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Natural Gas: Is a Fall Unavoidable?

PART:
1 2 3 4
Part 3
Natural Gas: Is a Fall Unavoidable? PART 3 OF 4

Could the Inventories Spread Pull Natural Gas Prices Down?

Inventory data

In the week ended September 15, 2017, natural gas inventories rose 97 Bcf (billion cubic feet) to 3,408 Bcf, 4 Bcf more than the market had expected. The EIA (U.S. Energy Information Administration) reported this data on September 21, 2017. That day, natural gas November futures fell 4.5%.

Could the Inventories Spread Pull Natural Gas Prices Down?

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Inventories spread

The difference between natural gas inventories and their five-year average (the inventories spread) is currently positive, as inventories have exceeded their five-year average. The inventories spread and natural gas (GASL) prices usually move in opposite directions.

For example, in the week ended March 4, 2016, natural gas inventories were 41.5% above their five-year average, and natural gas prices settled at a 17-year low.

According to the EIA, the natural gas inventories spread grew 70 basis points. However, natural gas prices have risen 1.8% since the release of the EIA inventory data, possibly because natural gas inventories were 3.8% below last year’s level.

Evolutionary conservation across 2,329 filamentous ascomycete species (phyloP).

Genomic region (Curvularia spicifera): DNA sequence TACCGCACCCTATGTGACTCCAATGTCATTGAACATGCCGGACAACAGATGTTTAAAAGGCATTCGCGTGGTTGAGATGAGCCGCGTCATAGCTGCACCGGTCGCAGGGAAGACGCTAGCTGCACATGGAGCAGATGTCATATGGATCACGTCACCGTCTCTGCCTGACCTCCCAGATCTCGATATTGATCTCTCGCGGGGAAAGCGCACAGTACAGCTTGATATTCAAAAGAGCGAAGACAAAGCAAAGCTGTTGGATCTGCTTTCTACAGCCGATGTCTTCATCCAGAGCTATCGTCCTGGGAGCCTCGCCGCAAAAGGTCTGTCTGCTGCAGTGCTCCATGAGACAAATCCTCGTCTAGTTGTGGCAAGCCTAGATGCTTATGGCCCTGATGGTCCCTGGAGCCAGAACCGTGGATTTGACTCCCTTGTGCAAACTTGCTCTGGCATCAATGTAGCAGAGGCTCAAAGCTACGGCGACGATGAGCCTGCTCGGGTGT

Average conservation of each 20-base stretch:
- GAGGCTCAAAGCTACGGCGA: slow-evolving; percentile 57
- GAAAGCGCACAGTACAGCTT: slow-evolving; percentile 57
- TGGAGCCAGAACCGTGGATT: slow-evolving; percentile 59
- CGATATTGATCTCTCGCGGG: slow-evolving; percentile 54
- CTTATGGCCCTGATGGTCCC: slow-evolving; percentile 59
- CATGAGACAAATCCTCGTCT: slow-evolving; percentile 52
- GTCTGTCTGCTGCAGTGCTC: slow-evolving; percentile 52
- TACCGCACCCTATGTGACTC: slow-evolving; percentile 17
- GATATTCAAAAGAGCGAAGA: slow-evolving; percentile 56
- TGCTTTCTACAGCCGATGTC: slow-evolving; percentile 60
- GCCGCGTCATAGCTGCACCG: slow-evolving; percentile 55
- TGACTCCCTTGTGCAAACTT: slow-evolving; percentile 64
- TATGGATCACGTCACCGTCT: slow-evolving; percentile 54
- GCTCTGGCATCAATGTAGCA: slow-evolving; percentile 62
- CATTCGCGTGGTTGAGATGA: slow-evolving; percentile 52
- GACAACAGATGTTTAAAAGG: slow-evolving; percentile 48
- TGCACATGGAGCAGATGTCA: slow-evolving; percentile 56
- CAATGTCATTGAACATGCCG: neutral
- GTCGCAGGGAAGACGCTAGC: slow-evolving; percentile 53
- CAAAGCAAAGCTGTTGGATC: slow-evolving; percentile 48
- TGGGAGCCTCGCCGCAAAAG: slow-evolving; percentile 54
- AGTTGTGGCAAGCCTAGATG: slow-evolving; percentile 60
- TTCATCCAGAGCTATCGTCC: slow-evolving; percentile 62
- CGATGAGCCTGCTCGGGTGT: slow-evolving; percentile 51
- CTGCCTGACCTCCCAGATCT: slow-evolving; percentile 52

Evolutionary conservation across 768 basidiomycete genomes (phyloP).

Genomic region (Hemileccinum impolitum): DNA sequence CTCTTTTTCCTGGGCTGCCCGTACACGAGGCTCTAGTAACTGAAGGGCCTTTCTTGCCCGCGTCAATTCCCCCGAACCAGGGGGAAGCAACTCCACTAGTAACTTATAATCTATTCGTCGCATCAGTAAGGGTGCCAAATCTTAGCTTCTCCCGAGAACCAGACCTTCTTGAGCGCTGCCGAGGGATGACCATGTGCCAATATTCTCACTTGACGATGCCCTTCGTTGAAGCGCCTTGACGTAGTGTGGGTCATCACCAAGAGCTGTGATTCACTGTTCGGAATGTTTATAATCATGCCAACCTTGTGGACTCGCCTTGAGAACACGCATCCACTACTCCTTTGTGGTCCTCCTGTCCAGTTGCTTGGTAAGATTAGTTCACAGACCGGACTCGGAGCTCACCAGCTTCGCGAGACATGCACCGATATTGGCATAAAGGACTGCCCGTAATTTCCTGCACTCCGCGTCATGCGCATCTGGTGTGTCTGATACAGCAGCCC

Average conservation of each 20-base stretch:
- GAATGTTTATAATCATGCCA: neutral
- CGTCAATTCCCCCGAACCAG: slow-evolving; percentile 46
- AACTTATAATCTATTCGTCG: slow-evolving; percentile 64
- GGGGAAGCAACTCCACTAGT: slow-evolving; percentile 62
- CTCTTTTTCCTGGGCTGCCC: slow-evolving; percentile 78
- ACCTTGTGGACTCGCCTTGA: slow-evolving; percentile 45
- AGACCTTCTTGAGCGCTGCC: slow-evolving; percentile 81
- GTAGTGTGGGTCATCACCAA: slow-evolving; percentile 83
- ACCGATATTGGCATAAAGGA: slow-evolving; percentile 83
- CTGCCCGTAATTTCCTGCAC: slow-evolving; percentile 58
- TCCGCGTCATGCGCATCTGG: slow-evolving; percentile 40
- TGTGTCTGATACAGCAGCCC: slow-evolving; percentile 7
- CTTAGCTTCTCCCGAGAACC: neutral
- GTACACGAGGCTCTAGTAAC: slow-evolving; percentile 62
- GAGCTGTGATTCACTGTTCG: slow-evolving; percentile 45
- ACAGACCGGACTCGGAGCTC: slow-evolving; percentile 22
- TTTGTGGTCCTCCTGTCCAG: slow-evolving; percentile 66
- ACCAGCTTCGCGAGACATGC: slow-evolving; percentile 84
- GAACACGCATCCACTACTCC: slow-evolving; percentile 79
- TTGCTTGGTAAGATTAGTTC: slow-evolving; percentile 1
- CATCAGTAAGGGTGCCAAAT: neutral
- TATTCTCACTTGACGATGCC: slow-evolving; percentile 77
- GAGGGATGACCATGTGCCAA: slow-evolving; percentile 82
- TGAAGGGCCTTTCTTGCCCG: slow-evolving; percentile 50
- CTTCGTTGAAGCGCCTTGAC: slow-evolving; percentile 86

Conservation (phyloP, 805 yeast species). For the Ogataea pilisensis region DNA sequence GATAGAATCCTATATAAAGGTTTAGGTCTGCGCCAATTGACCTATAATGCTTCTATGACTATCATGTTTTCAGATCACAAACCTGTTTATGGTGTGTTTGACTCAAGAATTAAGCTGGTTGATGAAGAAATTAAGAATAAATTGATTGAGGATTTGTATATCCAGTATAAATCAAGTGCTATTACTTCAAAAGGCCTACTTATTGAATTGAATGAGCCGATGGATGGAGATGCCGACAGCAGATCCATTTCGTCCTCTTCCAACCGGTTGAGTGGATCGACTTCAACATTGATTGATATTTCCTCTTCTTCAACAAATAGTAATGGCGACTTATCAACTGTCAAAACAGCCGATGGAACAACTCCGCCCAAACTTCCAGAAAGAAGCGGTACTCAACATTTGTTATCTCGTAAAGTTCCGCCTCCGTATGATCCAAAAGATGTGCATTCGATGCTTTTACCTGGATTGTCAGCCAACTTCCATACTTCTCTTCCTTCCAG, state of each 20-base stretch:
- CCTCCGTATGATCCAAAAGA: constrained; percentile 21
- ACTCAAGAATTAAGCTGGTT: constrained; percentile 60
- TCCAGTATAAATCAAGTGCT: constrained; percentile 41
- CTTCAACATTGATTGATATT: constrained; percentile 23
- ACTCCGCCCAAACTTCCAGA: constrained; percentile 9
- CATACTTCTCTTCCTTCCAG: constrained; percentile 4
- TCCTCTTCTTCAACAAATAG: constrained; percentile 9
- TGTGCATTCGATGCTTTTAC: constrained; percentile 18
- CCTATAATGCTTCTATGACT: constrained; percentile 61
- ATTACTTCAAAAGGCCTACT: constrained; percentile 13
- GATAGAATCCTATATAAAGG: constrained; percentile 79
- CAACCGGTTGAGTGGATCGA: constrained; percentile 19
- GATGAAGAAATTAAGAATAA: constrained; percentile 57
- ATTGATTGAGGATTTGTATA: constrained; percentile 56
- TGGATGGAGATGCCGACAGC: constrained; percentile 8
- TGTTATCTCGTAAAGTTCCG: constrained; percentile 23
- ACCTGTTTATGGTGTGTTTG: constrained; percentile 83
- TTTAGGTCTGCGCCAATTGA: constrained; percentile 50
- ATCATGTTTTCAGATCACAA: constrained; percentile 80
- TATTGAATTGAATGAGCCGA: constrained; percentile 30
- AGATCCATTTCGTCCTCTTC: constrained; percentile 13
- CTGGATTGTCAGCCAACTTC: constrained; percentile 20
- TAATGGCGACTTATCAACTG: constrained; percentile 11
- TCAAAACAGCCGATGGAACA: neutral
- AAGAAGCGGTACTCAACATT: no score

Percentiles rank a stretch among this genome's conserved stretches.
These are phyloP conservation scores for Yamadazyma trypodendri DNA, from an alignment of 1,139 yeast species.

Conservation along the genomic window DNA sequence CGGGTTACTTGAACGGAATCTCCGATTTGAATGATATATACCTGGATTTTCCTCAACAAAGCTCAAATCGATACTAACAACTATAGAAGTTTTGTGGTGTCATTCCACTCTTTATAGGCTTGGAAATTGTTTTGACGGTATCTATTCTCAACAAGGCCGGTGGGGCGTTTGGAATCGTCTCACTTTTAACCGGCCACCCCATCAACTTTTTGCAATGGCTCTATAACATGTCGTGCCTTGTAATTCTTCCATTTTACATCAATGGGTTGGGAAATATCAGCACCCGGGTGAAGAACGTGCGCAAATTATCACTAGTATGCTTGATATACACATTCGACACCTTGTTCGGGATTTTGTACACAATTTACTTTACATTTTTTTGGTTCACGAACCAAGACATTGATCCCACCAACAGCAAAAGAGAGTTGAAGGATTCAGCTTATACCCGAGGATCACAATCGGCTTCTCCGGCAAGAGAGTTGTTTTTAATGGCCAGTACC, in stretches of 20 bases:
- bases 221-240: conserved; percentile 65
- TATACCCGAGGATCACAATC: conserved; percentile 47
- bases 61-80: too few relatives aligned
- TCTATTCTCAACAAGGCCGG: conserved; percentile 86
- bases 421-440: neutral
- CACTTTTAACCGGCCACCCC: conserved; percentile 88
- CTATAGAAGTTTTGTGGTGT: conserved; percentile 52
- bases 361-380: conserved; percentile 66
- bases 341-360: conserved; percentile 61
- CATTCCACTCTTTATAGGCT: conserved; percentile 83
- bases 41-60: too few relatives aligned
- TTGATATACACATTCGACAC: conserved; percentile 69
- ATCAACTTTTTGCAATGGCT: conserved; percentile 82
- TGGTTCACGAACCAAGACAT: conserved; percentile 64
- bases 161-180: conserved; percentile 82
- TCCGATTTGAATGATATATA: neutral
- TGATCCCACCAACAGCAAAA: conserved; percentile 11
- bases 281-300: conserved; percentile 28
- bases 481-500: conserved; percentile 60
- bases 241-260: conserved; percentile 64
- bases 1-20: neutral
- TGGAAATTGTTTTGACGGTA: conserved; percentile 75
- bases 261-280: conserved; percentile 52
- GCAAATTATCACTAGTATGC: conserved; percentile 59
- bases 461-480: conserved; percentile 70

Market forecast

The market expects natural gas inventories to rise 77 Bcf in the week ended September 22, 2017. During the same period last year, natural gas inventories rose 49 Bcf. However, any rise up to 85.5 Bcf would not increase the inventories spread. The EIA will report natural gas inventory data on September 28, 2017.

Changes in the inventories spread may not affect natural gas-weighted stocks such as WPX Energy (WPX) or Cabot Oil & Gas (COG) based on their correlation with natural gas prices. Similarly, equity indexes such as the S&P 500 (SPY) and the Dow Jones Industrial Average (DIAmay not be affected much.

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